Tagged: Workers in the UK

Workers Suffering Severest Pay Squeeze Since Victorian Times, Say TUC

Workers in the UK are experiencing the longest and most severe squeeze in earnings since records began in Victorian times, say the TUC.

New analysis published by the Trade Union Congress (TUC) found that workers have been forced to endure seven consecutive years of falling wages – a historical first.

TUC say that even the pay squeeze during the great depression in the 1920’s was shorter.

Current earnings have declined by over 8% since 2007 and despite the supposed economic upturn workers still face a “financial misery”, with wages lagging well behind prices – creating a cost of living crisis.

TUC compared the situation faced by workers in Britain today with other economic slumps – 1865-67, 1874-78, 1921-23 and 1976-77. During each of these periods wages fell for two years before earnings growth restored, apart from 1874 – 78 when there was four years of falling real earnings.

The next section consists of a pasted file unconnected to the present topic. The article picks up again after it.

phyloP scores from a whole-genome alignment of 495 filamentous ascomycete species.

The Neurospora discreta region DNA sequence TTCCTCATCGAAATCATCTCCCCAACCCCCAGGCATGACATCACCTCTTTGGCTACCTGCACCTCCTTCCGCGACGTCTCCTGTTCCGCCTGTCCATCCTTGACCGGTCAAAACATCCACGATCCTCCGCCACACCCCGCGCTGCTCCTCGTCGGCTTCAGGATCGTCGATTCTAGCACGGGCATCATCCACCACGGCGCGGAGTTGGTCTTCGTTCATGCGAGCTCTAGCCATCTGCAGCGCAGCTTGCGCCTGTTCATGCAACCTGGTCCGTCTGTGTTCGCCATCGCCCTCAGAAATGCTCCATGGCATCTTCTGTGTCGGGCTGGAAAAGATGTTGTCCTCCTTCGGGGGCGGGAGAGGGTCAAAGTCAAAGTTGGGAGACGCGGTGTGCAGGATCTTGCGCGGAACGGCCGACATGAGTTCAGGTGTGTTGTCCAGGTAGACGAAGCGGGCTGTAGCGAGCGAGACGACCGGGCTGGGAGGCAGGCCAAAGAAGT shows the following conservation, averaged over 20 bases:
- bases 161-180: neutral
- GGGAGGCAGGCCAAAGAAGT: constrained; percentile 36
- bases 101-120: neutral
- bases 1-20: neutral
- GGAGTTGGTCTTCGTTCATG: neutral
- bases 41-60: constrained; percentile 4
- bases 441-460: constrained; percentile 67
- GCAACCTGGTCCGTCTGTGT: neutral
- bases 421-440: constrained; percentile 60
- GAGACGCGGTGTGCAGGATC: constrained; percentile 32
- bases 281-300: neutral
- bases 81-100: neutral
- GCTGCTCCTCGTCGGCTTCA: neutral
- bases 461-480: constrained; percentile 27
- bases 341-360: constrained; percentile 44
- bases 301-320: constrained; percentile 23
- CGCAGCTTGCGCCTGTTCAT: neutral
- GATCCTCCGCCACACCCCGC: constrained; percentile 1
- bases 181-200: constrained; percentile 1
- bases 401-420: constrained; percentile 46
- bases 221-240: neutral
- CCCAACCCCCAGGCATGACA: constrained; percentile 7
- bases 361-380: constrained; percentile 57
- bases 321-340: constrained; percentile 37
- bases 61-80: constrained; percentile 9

Seven years after economic slumps in the 1860’s and 1970’s, wages were back above their pre-recession levels. Although earnings went into ‘free-fall’ after the downturns of the 1870’s and 1920’s, the TUC analysis found that today’s squeeze in earnings is ‘twice as deep’ than the worst of the two periods (8% compared to 4% in the 1920s).

TUC General Secretary Frances O’Grady said:

It’s shocking that even the most infamous periods of pay depression in the last 150 years pale into comparison when looking at the current seven-year collapse in earnings.

“The government says the economy is growing again, but there’s no evidence of any recovery in ordinary workers’ pay packets. Across the country people are struggling to make ends meet, as their pay lags behind prices and there seems to be no end in sight to their financial misery.

“Vast swathes of Britain are long overdue a pay rise. That’s why we expect to see tens of thousands join our march next weekend, calling on politicians and employers to help them share in the recovery and start spending again without fear of falling into debt.”


Source –  Welfare Weekly,  12 Oct 2014